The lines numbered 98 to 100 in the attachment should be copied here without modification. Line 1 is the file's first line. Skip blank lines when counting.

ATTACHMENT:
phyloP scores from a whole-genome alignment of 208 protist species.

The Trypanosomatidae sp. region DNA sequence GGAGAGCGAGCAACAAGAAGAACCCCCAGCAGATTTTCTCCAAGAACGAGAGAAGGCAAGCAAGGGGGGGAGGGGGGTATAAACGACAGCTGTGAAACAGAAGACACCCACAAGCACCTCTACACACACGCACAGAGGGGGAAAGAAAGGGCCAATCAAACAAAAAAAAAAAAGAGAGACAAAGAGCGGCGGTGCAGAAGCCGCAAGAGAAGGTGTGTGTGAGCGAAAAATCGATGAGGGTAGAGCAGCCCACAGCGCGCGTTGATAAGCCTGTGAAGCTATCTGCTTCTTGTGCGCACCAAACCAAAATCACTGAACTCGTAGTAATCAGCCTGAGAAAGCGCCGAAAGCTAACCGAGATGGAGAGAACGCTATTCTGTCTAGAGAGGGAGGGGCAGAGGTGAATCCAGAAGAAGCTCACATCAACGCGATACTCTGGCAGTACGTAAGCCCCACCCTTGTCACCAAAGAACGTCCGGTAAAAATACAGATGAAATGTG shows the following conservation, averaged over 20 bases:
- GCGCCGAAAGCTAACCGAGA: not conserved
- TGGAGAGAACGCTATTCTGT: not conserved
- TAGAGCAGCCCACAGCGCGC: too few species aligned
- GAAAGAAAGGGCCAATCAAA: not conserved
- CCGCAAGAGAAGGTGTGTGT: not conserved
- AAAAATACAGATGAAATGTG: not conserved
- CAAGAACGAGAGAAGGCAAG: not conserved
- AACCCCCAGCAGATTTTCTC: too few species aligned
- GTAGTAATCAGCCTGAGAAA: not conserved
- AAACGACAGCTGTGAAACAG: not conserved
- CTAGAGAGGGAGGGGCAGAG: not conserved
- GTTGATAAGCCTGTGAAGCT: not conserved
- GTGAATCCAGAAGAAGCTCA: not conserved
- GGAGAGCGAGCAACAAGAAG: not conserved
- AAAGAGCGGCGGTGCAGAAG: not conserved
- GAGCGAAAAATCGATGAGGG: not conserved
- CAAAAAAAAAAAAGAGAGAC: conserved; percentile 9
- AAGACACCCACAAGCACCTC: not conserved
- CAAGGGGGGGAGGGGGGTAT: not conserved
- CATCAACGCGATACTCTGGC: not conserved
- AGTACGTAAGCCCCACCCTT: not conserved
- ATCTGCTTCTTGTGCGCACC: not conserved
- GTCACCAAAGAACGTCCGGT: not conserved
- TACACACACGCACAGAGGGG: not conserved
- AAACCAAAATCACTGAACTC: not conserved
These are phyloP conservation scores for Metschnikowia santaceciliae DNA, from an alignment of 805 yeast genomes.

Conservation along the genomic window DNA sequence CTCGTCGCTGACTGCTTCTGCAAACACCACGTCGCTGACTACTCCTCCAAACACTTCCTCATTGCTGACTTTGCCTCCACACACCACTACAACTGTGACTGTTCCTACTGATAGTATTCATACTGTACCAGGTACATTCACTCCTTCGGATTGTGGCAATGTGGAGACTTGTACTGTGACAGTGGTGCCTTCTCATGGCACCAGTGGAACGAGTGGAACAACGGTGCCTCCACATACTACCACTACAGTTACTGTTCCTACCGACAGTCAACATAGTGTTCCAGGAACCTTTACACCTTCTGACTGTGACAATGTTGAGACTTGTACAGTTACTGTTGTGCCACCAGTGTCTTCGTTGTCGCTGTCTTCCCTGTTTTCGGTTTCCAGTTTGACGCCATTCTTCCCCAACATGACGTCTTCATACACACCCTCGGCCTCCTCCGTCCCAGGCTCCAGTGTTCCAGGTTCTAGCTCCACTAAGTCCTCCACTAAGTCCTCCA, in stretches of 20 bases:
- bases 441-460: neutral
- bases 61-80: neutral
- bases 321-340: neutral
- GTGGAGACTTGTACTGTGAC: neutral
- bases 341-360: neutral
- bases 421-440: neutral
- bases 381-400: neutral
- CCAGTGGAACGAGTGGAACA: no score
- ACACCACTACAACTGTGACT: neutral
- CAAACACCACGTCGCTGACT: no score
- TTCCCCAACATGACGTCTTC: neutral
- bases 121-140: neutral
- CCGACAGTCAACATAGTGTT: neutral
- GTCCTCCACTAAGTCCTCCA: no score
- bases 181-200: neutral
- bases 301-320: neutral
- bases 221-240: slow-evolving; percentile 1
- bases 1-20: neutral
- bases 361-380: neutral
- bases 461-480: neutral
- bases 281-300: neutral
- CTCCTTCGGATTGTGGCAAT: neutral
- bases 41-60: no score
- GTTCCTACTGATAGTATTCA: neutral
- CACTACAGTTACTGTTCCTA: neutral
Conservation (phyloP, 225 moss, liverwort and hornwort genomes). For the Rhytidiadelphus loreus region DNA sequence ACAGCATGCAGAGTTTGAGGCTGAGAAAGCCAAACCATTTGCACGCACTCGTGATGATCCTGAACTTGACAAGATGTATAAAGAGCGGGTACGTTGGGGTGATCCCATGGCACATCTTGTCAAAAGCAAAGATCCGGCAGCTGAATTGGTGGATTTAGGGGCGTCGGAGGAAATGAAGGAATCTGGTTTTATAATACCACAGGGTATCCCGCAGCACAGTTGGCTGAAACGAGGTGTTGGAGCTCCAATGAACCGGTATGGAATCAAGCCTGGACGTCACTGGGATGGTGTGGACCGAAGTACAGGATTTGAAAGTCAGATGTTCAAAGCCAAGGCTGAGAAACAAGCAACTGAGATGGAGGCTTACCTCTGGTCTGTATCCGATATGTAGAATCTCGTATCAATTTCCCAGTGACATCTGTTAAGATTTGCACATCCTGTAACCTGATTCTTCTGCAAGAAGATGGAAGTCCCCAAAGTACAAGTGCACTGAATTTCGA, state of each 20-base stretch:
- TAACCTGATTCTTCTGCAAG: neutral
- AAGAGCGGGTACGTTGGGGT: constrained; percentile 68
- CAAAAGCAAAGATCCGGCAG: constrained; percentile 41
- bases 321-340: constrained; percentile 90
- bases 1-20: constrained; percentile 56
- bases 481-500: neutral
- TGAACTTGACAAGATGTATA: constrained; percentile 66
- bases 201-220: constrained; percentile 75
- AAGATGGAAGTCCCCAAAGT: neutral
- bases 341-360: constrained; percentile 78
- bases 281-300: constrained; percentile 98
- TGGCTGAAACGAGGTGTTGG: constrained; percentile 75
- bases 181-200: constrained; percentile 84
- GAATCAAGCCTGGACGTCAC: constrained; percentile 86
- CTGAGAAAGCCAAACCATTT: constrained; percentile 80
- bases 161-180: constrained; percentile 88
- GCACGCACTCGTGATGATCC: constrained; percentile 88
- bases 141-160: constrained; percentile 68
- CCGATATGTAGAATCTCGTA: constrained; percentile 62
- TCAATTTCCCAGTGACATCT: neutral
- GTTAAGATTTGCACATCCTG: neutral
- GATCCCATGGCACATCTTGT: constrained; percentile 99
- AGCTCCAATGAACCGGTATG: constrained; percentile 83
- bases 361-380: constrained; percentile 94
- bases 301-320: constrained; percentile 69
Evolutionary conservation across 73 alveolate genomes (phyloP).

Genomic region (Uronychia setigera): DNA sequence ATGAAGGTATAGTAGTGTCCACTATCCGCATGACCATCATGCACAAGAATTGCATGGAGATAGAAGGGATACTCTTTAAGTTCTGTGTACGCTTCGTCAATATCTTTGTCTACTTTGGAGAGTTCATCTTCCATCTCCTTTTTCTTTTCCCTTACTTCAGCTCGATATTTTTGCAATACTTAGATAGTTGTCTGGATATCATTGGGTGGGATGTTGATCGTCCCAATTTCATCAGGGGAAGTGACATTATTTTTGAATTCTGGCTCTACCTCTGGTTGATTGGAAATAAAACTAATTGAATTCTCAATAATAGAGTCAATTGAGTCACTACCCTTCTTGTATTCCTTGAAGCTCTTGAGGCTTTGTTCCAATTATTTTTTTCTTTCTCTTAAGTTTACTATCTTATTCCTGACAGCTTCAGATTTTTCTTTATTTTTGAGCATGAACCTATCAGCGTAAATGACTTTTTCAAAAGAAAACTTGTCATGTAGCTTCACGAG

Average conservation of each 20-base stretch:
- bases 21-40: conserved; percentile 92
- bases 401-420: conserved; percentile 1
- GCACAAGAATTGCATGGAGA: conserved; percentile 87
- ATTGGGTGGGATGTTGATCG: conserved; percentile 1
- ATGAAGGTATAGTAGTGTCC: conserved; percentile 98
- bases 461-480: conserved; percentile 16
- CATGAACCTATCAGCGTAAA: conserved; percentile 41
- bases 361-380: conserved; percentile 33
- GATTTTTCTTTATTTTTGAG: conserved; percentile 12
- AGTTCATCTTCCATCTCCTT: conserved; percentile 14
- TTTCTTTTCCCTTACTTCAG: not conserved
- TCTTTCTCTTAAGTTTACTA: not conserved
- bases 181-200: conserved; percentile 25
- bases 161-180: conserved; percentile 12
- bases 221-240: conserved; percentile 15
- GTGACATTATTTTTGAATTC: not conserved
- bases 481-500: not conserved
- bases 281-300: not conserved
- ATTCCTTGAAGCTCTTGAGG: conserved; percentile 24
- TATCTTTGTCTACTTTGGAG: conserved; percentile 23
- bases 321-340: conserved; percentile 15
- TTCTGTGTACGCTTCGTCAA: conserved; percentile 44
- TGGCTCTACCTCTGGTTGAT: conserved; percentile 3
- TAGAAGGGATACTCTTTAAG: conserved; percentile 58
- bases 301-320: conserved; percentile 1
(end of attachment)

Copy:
- bases 221-240: conserved; percentile 15
- GTGACATTATTTTTGAATTC: not conserved
- bases 481-500: not conserved